About MeI live in Jackson Hole, Wyoming where I explore the deeper reaches of the Greater Yellowstone Ecosystem while also trying to raise awareness about light pollution and the importance of dark skies through photography and video.
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Monthly Archives: March 2012
Most people nowadays are well aware that wolves and grizzly bears are controversial species. Regular readers of this blog know that I am passionate about the well-being of these predatory animals. Most people think that all the controversy stems from them potentially eating ranchers’ cattle stock. The truth is, that’s just a scapegoat. The real motive is money that goes beyond ranching.
While wolves may in fact get into ranchers’ stocks and feed on a cow or calf every now and then, the claims are widely overblown thanks to fear and hatred perpetuated by corrupted politicians holding office in Wyoming, Montana, and Idaho, three states who rely heavily on hunting for valuable revenue. The simple fact is hunting brings in money to the states that they feel is much more important than the well-being of animals that are proven to be beneficial for regions found all over each of these states.
Snow-covered pine and spruce trees create an abstract landscape in Grand Teton National Park, Wyoming.
Last year, I headed into the interior of Yellowstone National Park with another photographer. We were riding a snowcoach in and out, both times during a snow storm, and there was also plenty of fresh snow from days prior. On the rides in and out, the two of us noted how much more vibrant the trunks of the trees were in certain places. The snow built up on the branches and needles muted the greens of the pine and spruce leaving the brown of the bark the only really noticeable color. Reflected against solid whites and set against what the eye perceived as blacks, or at least dark tones, they popped out in ways neither of us had ever really noticed before. There were only a few ideal locations where it was really evident, but those unfortunately weren’t stops that the snowcoach was going to make.
‘A green band of the northern lights, aka aurora borealis, glows above Blacktail Butte in Grand Teton National Park, Wyoming.
UPDATE – For those looking to get more specific and accurate, be sure to look into Olivier Du Tre’s comments below.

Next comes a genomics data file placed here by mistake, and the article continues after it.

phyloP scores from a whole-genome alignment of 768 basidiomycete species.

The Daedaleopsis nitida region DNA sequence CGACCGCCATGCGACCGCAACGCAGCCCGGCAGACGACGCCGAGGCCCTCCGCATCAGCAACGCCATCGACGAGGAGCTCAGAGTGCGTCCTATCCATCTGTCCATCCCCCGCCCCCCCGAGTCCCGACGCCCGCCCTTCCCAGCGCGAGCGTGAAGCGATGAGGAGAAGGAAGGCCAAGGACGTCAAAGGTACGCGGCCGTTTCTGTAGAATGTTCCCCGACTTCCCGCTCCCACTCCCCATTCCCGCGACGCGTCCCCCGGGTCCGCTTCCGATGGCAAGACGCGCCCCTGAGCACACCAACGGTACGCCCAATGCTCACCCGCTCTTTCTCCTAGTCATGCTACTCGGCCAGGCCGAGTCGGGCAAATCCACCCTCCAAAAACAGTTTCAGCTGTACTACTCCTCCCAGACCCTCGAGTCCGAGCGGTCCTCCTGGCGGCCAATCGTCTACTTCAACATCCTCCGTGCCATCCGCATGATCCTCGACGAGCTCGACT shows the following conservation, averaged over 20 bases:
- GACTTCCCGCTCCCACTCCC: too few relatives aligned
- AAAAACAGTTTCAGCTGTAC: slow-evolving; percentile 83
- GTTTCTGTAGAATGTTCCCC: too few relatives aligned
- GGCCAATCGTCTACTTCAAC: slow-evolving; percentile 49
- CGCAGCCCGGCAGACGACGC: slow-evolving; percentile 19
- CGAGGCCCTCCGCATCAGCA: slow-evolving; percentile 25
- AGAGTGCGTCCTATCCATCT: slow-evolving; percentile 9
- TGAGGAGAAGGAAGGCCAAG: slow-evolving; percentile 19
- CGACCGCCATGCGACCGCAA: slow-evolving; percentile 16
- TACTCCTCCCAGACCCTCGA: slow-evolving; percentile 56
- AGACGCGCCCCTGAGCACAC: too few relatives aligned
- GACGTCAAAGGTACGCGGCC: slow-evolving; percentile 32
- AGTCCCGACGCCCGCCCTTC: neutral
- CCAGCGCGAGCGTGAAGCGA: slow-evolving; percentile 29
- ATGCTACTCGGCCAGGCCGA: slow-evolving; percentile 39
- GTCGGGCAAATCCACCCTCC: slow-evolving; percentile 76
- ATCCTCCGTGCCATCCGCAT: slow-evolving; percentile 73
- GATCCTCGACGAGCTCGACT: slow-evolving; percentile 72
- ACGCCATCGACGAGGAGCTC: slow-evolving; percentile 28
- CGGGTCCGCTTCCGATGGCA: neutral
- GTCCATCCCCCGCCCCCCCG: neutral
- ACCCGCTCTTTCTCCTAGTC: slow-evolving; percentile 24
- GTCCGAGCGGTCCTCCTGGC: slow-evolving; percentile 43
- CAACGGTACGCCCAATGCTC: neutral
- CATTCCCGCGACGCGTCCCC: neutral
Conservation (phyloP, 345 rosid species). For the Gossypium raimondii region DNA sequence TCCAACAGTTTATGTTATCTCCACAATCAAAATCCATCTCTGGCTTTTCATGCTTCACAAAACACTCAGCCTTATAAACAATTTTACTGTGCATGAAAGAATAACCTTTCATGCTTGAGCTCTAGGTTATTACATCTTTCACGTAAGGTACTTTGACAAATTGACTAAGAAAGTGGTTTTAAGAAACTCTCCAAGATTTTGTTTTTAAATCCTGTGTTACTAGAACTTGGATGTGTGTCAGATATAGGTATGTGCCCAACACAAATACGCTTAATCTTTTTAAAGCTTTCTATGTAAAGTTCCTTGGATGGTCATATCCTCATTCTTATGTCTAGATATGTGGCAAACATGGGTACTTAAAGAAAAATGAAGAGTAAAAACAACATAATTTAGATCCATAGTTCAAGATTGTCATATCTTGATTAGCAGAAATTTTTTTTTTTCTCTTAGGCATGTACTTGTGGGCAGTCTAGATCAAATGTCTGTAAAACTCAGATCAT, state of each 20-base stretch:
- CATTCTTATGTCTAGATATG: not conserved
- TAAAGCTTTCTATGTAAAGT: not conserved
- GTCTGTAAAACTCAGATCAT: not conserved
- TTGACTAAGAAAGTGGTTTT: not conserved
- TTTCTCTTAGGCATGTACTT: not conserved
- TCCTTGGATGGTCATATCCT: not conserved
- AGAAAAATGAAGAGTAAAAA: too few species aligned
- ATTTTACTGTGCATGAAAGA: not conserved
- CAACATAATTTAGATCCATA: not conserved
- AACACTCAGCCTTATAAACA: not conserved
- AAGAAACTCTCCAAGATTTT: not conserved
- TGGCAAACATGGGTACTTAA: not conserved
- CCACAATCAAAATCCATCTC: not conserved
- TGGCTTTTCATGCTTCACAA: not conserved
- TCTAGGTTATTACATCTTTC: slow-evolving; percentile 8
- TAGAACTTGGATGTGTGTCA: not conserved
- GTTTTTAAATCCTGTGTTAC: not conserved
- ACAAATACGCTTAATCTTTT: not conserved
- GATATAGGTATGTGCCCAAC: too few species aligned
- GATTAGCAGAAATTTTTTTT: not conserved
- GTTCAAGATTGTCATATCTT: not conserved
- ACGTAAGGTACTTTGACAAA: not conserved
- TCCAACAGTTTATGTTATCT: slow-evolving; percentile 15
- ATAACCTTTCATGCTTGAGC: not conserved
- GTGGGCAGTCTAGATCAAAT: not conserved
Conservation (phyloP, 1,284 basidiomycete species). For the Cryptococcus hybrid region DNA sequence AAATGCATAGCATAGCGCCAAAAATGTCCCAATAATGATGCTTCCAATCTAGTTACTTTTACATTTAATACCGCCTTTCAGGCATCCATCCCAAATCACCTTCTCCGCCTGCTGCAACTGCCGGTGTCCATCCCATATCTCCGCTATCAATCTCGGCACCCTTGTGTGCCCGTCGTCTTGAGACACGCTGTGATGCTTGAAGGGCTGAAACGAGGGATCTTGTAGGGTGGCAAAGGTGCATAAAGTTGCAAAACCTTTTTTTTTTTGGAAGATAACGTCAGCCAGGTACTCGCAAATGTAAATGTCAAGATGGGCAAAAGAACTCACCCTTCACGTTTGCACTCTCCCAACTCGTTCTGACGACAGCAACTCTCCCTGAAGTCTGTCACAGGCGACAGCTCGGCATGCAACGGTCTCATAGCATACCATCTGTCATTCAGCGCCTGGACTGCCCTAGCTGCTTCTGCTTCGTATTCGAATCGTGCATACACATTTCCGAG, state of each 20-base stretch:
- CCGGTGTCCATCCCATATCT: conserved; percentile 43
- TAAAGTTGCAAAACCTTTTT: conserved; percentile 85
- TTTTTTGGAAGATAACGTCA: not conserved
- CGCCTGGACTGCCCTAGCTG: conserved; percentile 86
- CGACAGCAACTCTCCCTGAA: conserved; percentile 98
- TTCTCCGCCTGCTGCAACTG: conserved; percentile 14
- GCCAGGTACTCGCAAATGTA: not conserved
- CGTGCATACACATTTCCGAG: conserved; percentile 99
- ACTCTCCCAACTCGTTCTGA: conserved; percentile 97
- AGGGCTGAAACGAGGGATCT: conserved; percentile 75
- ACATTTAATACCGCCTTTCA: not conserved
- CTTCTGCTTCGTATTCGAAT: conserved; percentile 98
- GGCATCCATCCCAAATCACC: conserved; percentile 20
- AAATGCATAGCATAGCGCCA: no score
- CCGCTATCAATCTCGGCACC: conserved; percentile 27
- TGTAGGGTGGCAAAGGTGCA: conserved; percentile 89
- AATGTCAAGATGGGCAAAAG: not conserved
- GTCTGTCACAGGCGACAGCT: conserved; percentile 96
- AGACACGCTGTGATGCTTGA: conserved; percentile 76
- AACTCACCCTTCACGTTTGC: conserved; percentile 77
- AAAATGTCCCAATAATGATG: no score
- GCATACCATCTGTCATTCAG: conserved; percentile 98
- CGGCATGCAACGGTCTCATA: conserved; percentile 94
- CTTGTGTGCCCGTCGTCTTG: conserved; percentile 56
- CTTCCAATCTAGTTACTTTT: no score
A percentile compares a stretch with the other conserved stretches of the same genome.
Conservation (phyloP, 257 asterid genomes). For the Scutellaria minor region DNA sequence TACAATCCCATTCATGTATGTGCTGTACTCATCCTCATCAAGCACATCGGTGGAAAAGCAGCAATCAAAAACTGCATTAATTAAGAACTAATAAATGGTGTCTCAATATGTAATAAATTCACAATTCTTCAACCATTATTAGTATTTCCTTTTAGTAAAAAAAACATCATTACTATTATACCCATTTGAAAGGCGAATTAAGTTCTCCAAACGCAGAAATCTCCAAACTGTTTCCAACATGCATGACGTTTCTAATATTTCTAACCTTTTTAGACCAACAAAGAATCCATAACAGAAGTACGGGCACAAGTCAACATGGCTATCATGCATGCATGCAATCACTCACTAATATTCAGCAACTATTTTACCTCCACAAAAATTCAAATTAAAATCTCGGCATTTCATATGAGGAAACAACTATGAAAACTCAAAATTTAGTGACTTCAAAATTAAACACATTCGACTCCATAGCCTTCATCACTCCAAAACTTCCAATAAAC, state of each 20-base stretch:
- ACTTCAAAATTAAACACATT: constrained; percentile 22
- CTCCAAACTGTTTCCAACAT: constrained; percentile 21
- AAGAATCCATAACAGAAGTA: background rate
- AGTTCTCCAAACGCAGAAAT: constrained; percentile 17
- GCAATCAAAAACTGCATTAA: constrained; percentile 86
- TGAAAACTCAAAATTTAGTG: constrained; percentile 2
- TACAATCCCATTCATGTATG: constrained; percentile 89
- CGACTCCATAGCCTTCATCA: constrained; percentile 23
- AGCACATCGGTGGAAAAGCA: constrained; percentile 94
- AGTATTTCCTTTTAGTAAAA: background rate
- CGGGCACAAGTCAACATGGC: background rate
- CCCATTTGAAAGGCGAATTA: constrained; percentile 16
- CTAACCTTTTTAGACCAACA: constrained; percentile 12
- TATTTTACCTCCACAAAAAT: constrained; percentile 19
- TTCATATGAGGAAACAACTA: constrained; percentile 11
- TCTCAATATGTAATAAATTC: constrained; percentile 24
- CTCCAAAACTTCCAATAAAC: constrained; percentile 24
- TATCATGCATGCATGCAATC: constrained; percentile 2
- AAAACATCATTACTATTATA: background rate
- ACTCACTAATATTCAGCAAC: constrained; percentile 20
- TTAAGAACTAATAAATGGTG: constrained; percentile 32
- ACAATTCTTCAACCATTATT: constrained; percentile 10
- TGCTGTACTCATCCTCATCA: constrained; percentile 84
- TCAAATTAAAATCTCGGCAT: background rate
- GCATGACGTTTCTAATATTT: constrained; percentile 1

Despite only seeing them a total of less than 10 times in my entire life, I still seem to be the one that people look to for information on the northern lights, particularly around Jackson Hole, Wyoming. There are first a couple of common myths that I’d like to debunk.
Northern lights can only be seen in Scandinavia, Alaska, or Canada. False. Northern lights can be seen anywhere. It only depends on the severity of the solar storm that impacts Earth (explained further below). A solar storm in the fall of 2011 was even seen as far south as Alabama and Arizona.
The Aurora Borealis, aka northern lights, light up over Grand Teton National Park and Jackson Hole, Wyoming.
I was giving up on this so-called great solar storm around midnight last night. Skies had clouded up just after sunset, the impact wasn’t as strong as they had predicted, and I was getting tired. Just out of curiosity, I checked the immediate aurora forecast and saw that activity was beginning to pick up to where it might show up down here in Jackson Hole, Wyoming. I went out onto my balcony, which faces north, to do a quick test shot just to see if I would even get anything. To my surprise, the clouds had thinned out considerably and were even beginning to clear out, so I grabbed my gear and headed out.
My instincts weren’t very good last night because despite getting some nice shots, given another chance (which may happen within the next few days!), I would go to completely different spots, and in general just be more prepared.